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An Investigation Into The Relationship Between Illness Representations, Coping and Quality of Life Amongst a UK Sample of Adults With Sickle Cell Disease.

Idusohan, Helen. (2000) An Investigation Into The Relationship Between Illness Representations, Coping and Quality of Life Amongst a UK Sample of Adults With Sickle Cell Disease. Doctoral thesis, University of Surrey (United Kingdom)..

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Abstract

Background: Patients' personal beliefs about their illness have been researched and shown to have at least five dimensions (Leventhal, Diefenbach & Leventhal, 1992). These include: beliefs about the identity of an illness, characterised by the symptoms associated with the illness; beliefs about the cause of the illness; beliefs about the duration of the illness; beliefs about the short and long term consequences of the illness; and beliefs about whether the illness can be cured or controlled. Research has revealed that these five cognitive representations of illness have important implications for how patients conceptualise and cope with their illness (Leventhal et al.,1992). They have been used to understand a range of illness behaviours such as compliance with medical care (Meyer, Leventhal & Guttman,1985), and as a predictor of success when coping with chronic illness (Hampson, Glasgow & Toobert, 1990). This study explored the relationship between illness representations, coping, and quality of life of 57 male and female adults with sickle cell disease, recruited from a Haematology out-patient clinic in London. Method: Participants’ self reported illness representations were assessed using the Illness Perception Questionnaire (IPO) (Weinman, Petrie, Moss-Morris, & Horne, 1996), adapted for sickle cell disease. Pain coping strategies were assessed using the Coping Strategies Questionnaire (Gil, Abrams, Philiips, & Keefe, 1989), and quality of life was assessed using the SF36 Health Survey Questionnaire (Ware, Snow, Kosinski, & Gandek, 1993). Results: The results demonstrated that illness representations were positively related to pain coping strategies, and negatively related to all aspects of quality of life. A series of regression analyses revealed that compared to coping strategies, illness representations, particularly the consequence and illness Identity dimension, explained a significant proportion of the variance in quality of life. Participants with a strong illness identity, who believed their illness had dire consequences, experienced poor general and mental health, poor physical functioning, and frequent perception of bodily pain as measured by the SF36 questionnaire. Demographic variables such as gender and age, and cognitive coping strategies such as biased thinking (catastrophising) and behavioural isolation were also related to poor quality of life. The implications of these results for the management of sickle cell disease is discussed.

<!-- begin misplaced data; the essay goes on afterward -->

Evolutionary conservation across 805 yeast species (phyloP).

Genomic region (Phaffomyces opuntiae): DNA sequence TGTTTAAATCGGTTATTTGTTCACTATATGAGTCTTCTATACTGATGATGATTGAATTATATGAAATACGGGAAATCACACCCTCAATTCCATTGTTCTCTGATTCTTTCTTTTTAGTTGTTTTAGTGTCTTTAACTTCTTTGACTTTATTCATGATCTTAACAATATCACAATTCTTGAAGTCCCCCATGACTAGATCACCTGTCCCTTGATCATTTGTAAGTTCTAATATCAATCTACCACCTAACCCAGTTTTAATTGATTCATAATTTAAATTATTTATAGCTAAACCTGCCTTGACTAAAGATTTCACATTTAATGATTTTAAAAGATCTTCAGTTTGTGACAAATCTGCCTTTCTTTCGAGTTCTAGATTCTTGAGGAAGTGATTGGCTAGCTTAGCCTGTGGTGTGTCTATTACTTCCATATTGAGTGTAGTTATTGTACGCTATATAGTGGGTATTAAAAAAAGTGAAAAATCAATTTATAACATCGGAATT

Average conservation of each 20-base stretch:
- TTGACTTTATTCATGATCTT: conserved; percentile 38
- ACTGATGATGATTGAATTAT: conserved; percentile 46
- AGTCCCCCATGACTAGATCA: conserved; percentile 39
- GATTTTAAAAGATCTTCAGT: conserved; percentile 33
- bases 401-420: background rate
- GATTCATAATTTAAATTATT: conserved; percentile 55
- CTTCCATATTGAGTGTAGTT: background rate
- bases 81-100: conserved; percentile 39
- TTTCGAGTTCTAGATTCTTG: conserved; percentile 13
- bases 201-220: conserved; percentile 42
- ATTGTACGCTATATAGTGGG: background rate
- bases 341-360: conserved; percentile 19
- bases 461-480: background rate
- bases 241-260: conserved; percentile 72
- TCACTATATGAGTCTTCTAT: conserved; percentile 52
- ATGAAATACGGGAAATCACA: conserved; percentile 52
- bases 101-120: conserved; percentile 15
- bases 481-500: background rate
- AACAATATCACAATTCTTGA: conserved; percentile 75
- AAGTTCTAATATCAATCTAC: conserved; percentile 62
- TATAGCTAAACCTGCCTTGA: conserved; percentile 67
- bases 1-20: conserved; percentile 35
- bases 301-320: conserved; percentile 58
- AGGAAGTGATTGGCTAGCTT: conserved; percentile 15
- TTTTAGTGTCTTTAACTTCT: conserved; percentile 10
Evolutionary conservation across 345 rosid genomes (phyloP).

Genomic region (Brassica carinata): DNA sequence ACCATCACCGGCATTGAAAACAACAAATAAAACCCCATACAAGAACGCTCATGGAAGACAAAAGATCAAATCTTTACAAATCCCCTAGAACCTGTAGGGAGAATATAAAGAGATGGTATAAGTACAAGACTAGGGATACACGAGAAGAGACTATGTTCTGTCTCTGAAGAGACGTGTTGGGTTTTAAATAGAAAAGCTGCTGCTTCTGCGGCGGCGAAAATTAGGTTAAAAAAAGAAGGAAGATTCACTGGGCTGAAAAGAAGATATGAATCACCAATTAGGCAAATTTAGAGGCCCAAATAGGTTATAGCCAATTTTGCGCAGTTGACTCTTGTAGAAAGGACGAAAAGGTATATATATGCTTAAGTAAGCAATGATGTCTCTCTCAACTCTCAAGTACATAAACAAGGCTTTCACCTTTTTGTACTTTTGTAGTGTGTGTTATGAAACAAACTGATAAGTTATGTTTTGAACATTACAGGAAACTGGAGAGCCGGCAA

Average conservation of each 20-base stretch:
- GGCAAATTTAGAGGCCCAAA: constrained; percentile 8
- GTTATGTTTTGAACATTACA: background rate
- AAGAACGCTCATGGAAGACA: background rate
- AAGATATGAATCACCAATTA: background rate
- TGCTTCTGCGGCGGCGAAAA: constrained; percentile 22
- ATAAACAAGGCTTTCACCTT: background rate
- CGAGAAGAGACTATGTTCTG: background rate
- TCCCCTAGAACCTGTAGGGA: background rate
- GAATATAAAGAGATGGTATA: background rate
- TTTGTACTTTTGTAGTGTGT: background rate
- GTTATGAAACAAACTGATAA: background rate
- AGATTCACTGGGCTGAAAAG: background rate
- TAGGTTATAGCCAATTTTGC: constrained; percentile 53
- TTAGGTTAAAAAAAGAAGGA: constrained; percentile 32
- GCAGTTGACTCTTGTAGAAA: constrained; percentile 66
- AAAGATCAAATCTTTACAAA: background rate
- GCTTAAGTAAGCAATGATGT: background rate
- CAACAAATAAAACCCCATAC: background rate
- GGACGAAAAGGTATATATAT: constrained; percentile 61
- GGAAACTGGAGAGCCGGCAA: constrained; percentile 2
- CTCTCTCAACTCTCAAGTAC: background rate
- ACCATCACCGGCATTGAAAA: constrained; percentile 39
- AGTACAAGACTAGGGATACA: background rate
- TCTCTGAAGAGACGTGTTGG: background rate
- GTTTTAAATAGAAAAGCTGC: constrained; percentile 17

Item Type: Thesis (Doctoral)
Divisions : Theses
Authors : Idusohan, Helen.
Date : 2000
Additional Information : Thesis (Psych.D.)--University of Surrey (United Kingdom), 2000.
Depositing User : EPrints Services
Date Deposited : 06 May 2020 11:53
Last Modified : 06 May 2020 11:53
URI: http://epubs.surrey.ac.uk/id/eprint/855545

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